When it comes to LeBron James, there appears to never be a drought on opinions about what he should or should do with his career. In fairness, The King did bring much of that on himself back in the summer of 2010 with The Decision, the televised announcement about what team he was going to sign with in free agency that some people have just never gotten over. At the time, James left Cleveland, a franchise he was clearly carrying on his shoulders with little support, and signed with the Miami Heat, where he would play with Dwayne Wade and fellow free agent signee Chris Bosh and win back-to-back championships and make two other NBA Finals appearances.

In the summer of 2014, James opted out of his contract in Miami and made the decision to return home to Cleveland with the Cavs having built through the draft in James’ absence to put together a much stronger supporting cast. Leaving Miami for Cleveland seems unusual to some, and many could not comprehend just how meaningful it was for James to return home. James was on a mission to lead his home team to an elusive NBA title, but there were stumbles along the way. In LeBron’s first season in Cleveland, the Cavs came very close to winning the championship, but fell in six games to Golden State in the NBA finals with injuries to key players contributing to the defeat.

The 2015-16 regular season was a bit rockier for the LeBron-led Cavaliers.  In January, head coach David Blatt was unceremoniously ousted and replaced by assistant Tyronn Lue, and by early March, chatter about whether LeBron made a mistake leaving the Heat to go to Cleveland started to pickup…

The bumpiness of LeBron’s 2016 regular season hit its max level when James and the Cavs were blown out by the Heat 102-101 in Miami on March 19, the Cavs’ sixth loss in its previous 15 games and LeBron’s fourth road loss to the Heat in four tries since returning to Cleveland. Throughout the game, Heat fans jumped on Lebron. At one point, when the Heat were up 33 in the fourth quarter, the Miami crowd began chants of “LeBron needs [Heat president Pat] Riley.” After the game, LeBron praised his former teammates and gave hugs to some Heat players on the court. A sign of good sportsmanship was not enough to avoid any possible hot takes about this night….

With the Heat destroying James and the Cavs and the Cavs struggling a bit, the “LeBron regrets leaving Miami,” narrative was too juicy for sportswriters to pass up.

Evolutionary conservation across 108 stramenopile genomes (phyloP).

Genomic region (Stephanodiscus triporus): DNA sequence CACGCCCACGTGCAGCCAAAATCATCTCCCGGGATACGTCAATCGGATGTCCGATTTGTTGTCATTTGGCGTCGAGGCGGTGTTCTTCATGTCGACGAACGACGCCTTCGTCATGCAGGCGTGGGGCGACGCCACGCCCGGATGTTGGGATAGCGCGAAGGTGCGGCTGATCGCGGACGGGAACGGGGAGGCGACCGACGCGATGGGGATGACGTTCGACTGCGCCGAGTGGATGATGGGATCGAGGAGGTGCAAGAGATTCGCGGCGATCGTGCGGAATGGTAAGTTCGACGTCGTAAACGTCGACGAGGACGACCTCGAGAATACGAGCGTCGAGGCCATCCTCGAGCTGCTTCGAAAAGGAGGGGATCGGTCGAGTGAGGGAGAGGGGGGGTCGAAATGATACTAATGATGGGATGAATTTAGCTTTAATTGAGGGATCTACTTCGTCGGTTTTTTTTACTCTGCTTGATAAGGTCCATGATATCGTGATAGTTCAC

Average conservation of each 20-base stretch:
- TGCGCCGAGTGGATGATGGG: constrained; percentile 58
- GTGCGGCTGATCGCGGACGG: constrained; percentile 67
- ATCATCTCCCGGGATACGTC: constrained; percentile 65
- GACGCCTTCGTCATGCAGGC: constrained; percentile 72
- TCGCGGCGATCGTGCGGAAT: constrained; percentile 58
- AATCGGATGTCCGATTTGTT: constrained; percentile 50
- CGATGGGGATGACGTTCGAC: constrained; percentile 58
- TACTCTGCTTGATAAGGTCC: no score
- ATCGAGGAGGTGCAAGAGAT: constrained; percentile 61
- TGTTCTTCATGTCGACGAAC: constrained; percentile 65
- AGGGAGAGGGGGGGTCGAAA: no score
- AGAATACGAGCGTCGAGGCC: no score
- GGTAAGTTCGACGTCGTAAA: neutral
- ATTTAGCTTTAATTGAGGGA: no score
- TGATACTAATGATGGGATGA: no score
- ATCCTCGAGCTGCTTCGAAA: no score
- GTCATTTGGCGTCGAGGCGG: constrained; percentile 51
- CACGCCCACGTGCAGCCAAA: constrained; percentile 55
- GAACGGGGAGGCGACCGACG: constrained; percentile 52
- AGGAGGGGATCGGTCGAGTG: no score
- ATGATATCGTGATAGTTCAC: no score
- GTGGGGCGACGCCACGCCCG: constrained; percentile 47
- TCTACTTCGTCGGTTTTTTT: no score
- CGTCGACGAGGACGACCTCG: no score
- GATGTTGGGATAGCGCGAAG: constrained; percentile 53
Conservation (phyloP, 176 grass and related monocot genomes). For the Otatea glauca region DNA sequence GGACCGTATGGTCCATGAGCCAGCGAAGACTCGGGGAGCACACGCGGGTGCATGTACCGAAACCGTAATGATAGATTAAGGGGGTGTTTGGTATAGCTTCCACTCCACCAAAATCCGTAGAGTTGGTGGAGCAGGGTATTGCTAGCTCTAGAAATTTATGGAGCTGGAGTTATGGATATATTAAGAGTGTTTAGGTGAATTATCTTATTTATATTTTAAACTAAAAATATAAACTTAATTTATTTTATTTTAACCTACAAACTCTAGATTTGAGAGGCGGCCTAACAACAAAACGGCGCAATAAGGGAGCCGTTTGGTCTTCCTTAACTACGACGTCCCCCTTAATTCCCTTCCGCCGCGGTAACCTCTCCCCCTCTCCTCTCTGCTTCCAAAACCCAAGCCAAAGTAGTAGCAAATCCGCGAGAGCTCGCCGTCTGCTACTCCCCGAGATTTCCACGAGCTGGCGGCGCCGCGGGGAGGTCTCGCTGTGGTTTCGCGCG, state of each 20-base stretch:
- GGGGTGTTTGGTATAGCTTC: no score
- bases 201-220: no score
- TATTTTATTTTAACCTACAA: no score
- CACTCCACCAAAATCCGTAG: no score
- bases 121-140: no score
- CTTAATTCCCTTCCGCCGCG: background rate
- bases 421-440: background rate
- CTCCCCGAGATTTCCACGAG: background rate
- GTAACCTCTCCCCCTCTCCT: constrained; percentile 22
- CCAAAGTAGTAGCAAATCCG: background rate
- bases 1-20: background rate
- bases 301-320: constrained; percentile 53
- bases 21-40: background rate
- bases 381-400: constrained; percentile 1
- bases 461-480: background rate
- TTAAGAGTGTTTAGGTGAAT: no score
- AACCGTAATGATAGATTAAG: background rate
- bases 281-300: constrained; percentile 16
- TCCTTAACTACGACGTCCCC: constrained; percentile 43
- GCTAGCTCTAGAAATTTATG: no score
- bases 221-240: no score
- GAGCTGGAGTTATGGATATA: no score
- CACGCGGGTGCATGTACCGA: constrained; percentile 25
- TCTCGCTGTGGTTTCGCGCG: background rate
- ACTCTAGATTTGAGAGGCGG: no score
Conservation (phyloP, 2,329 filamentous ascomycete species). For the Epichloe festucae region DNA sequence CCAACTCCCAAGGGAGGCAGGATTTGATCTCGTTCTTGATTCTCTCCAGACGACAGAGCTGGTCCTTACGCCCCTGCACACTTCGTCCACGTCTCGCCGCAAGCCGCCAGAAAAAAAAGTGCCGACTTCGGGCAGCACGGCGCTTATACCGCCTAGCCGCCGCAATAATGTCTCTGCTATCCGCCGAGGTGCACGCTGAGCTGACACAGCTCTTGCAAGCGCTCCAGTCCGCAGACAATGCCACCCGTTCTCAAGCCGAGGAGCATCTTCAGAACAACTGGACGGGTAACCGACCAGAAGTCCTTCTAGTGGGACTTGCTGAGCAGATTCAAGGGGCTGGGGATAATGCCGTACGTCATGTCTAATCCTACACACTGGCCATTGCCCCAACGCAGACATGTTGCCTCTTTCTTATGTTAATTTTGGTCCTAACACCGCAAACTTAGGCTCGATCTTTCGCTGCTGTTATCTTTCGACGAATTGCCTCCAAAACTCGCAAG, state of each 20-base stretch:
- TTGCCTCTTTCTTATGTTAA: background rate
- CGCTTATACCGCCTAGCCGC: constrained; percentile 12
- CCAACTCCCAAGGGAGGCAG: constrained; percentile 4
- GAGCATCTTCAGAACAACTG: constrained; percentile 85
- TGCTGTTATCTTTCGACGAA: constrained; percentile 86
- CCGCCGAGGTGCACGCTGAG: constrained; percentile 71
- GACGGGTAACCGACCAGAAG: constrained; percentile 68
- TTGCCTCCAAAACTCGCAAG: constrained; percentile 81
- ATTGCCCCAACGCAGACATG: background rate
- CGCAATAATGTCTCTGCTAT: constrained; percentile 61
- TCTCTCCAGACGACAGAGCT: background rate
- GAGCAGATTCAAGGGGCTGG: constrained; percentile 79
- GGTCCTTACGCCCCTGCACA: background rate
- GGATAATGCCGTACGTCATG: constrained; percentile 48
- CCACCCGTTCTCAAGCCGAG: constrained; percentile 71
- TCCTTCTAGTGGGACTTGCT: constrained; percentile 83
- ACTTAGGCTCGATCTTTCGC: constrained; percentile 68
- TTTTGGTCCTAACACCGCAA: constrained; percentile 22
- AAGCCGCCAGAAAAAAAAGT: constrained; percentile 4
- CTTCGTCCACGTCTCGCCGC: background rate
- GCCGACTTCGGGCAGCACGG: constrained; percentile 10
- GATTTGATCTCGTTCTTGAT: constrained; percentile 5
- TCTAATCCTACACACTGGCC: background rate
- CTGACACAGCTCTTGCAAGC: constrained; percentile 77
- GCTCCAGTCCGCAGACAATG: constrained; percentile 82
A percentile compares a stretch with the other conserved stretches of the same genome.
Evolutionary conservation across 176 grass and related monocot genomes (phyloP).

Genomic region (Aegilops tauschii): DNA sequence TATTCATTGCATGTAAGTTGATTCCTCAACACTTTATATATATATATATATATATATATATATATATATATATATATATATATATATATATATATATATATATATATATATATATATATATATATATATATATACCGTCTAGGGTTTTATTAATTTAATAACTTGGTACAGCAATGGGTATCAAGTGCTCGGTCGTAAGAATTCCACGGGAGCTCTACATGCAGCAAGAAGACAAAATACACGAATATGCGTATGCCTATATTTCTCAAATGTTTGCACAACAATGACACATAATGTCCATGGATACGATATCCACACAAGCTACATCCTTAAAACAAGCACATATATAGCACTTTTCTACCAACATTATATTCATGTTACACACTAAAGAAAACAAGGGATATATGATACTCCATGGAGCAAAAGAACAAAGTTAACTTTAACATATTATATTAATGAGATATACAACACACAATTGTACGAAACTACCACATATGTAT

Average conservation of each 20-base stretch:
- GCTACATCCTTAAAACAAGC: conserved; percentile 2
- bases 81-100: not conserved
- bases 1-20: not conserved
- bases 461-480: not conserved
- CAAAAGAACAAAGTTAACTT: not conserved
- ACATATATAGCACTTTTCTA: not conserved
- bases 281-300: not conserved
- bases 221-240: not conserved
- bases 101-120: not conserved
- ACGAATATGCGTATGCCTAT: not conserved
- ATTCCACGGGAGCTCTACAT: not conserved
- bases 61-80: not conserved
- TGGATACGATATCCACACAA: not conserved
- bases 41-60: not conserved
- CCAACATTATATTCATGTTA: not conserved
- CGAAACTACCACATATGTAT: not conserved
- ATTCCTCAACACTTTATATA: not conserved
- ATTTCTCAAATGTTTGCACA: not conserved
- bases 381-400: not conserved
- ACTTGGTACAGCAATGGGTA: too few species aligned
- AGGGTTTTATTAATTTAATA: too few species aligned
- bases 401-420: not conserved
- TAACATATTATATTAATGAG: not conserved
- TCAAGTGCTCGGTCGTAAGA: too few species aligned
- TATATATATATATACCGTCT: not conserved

According to Greg Cote of The Miami Herald, James needed Wade and Bosh in order to avoid a legacy of being a failure.

“Someday, James will take stock of where it all went wrong. Maybe it’s 2023 and he’s retired and bored enough to take a first meeting with the person who will be ghostwriting his memoirs. Only then will he begin to confront the overarching reality that — for all of his undeniable greatness and accomplishments — failure in many ways ultimately defined his NBA career.”

It gets better. When predicting the confessions James would include in his memoirs, Cote predicts James would admit to letting the people of Cleveland down.

“He failed Cleveland. Let down his people. Went home for the expressed purpose of gifting his city with a championship parade and could not deliver. It wasn’t that he personally didn’t do enough; it was that he got blindsided by the game-altering phenomena that was Curry and the Golden State Warriors.”

“He took my crown as the best player in the league,” LeBron on truth serum would admit. “He took the rings that I thought would belong to me and to Cleveland.”

Colin Cowherd was on the same page as well. Here’s his gem…

LeBron’s friendship with Wade and his possible regret from leaving Miami were not the only topics of conversation.  Just two days after the Miami loss, LeBron “unfollowed” the Cavaliers official accounts on both Twitter and Instagram.  Predictably, the internet reacted by going nuts.




It all ended up being for naught.

After the Heat missed the playoffs entirely in the first year without James, they were bounced in the Eastern Conference semifinals last season, and are in a real struggle just to get to the playoffs this season, their first in 13 years without Dwayne Wade (now with the Chicago Bulls).

The Cavaliers have played in the last two NBA Finals. In 2015, they lost to Golden State, but anyone who watched that series knows James played like a series MVP and was the only reason the injury-depleted Cavs hung around as long as they did. Last summer, James and the Cavs finally celebrated a long-awaited NBA title.

It’s probably save to say that LeBron is not feeling any regret about leaving Miami.

About Kevin McGuire

Contributor to Athlon Sports and The Comeback. Previously contributed to NBCSports.com. Host of the Locked On Nittany Lions Podcast. FWAA member and Philadelphia-area resident.